Results: In the retrospective cohort, the mean age of the cohort was 68, 64% were female, 59% were married, with a mean Body Mass index of 32 kg/m2. Of 92 eligible patients, 57% returned for a second injection within six months of the first. The mean number of months between injections was 4.8 for all patients, ranging from 1 to 22 months. When patient characteristics were examined, the only variable that showed a statistically significant difference was age. Patients aged 70 years and older were found to be 67% less likely to return for a second injection when compared to patients age 60-69 (OR=0.33 (0.12 - 0.94)p<.05)). When age was examined as a continuous variable, the odds of having a second injection decreased by 10% for every year aged after age 60 (OR=0.90 (0.83 - 0.99);p<.05)).

In the prospective cohort, information was collected on 62 patients. Mean Pain scores improved significantly from baseline to one month (14.1 points), and from baseline to three months (8.3 points). Post injection changes in Pain scores varied by Body Mass Index (BMI) and baseline emotional health. Based on a linear mixed effects model analysis, higher baseline emotional health, as measured by the SF-36 Mental Component Score (MCS>50), was associated with greater reduction in pain over three months when compared to lower emotional health (MCS<50). In patients with higher emotional health, Pain scores improved by 14.1 (p<.05: 95%CI 6.9, 21.3). Mean function scores for both the PCS and om also improved significantly from baseline to one month (≥3 points), but not at three months. Post injection changes in PCS and om varied by age, Body Mass Index (BMI), co-morbidities and emotional status. Based on a linear mixed effects model analysis, higher baseline emotional health, as measured by the SF-36 Mental Component Score (MCS≥50), was associated with greater improvement of function at one and three months when compared to lower emotional health (MCS<50). In patients with higher emotional health, om improved by 17.8 points (p<.0001) over three months, and PCS improved by 6.1 points at one month and 4.6 points at three months.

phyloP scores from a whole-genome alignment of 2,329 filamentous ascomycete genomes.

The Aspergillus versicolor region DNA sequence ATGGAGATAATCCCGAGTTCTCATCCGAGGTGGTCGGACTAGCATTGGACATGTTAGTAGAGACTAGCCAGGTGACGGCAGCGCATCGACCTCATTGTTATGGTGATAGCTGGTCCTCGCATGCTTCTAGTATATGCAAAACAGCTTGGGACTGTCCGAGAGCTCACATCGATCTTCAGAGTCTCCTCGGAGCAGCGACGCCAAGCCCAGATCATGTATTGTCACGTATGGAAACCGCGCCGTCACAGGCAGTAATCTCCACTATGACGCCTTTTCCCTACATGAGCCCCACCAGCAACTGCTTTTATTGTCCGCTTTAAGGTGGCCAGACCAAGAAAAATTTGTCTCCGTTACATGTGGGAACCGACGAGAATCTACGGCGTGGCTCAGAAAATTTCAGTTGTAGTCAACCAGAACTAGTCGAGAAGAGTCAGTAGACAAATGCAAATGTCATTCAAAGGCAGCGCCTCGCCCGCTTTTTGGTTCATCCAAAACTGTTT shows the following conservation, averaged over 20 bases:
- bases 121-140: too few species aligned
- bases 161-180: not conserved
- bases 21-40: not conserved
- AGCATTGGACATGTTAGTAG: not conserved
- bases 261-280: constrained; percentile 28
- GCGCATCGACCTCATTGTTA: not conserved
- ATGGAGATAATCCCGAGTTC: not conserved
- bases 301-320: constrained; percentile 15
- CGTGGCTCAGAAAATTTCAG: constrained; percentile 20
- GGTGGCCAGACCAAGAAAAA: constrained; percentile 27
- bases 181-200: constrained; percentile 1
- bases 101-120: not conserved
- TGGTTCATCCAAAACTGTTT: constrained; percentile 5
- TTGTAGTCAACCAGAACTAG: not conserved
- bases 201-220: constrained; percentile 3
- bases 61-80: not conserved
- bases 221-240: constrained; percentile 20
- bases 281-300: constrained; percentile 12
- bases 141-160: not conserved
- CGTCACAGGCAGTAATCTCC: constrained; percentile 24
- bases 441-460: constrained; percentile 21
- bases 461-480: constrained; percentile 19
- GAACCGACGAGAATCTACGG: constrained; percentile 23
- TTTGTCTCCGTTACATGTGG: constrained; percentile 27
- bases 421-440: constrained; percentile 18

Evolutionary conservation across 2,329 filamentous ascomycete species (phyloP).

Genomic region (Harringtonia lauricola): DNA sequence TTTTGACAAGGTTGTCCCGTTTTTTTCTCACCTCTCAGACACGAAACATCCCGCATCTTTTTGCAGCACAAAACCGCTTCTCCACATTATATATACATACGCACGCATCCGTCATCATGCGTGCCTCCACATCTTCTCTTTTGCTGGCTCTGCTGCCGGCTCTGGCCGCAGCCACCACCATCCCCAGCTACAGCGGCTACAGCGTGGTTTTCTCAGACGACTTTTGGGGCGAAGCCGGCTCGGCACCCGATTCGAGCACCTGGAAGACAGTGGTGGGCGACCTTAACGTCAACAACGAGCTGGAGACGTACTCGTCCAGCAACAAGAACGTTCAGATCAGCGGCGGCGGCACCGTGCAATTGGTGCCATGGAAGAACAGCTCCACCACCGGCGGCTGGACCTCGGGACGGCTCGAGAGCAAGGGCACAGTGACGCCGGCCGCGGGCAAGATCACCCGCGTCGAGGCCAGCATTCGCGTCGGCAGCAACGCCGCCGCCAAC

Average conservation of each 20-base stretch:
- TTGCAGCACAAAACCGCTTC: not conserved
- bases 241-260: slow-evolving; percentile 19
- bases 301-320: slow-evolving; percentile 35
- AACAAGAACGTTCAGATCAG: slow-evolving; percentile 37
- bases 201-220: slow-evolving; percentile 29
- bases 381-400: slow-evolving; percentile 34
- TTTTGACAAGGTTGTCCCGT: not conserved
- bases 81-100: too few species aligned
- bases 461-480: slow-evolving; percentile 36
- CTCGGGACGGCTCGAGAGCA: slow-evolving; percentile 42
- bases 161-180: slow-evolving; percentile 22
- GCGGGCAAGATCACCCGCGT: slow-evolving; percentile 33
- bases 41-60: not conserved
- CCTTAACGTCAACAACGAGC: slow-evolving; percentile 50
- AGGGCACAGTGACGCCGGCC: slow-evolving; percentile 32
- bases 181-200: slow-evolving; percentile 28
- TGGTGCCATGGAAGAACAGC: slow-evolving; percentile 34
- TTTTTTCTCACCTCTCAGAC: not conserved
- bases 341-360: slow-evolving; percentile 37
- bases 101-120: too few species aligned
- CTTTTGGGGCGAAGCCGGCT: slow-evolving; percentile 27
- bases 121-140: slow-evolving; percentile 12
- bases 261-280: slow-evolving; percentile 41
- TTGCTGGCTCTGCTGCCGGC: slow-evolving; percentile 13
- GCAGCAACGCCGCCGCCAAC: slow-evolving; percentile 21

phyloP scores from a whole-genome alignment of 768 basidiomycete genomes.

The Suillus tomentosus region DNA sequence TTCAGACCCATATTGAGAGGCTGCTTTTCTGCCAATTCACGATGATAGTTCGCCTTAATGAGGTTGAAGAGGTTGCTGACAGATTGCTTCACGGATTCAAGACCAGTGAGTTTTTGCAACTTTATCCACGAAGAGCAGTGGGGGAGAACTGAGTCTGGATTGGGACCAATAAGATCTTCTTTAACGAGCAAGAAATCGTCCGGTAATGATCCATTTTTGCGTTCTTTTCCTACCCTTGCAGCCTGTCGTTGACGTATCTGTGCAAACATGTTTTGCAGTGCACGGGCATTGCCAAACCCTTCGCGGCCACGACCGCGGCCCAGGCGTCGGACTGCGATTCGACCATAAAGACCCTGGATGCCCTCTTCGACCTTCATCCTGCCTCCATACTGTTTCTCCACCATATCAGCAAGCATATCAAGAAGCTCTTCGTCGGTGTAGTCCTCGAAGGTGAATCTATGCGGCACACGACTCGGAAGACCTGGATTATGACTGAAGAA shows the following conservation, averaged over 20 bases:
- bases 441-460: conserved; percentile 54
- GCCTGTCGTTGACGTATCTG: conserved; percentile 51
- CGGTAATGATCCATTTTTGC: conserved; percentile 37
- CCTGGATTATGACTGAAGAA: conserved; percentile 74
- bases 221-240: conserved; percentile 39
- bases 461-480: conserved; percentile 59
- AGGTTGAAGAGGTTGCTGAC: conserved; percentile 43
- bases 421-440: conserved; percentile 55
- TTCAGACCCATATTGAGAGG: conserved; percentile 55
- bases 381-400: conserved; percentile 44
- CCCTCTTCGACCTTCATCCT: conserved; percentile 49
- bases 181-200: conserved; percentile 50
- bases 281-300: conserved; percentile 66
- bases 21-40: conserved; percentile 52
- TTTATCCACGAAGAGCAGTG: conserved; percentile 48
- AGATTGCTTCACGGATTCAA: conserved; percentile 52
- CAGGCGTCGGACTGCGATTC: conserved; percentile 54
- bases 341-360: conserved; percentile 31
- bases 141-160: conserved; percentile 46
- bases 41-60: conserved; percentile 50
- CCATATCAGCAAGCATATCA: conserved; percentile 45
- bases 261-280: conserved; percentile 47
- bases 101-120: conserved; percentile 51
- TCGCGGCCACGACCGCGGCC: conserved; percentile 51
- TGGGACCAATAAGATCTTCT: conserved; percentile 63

Conclusion: Patients over age 70 do not return for repeat injection as frequently as patients age 60-69. In addition, each year a patient ages over age 60, they are 10% less likely to return for a repeat injection. Lower back pain in older adults with LSS is clinically significantly alleviated after injection treatment. In addition, injection treatment for LSS is associated with return of lost function needed for daily living activities in older adults. Pain relief and functional return varies by patient personal and clinical characteristics. Higher emotional health was associated with more pain relief and more functional return experienced over three months following injection treatment. Additional information is needed about why older patients do not return for second injections at the same rate as younger patients and how emotional health affects response to injection treatment in older adults.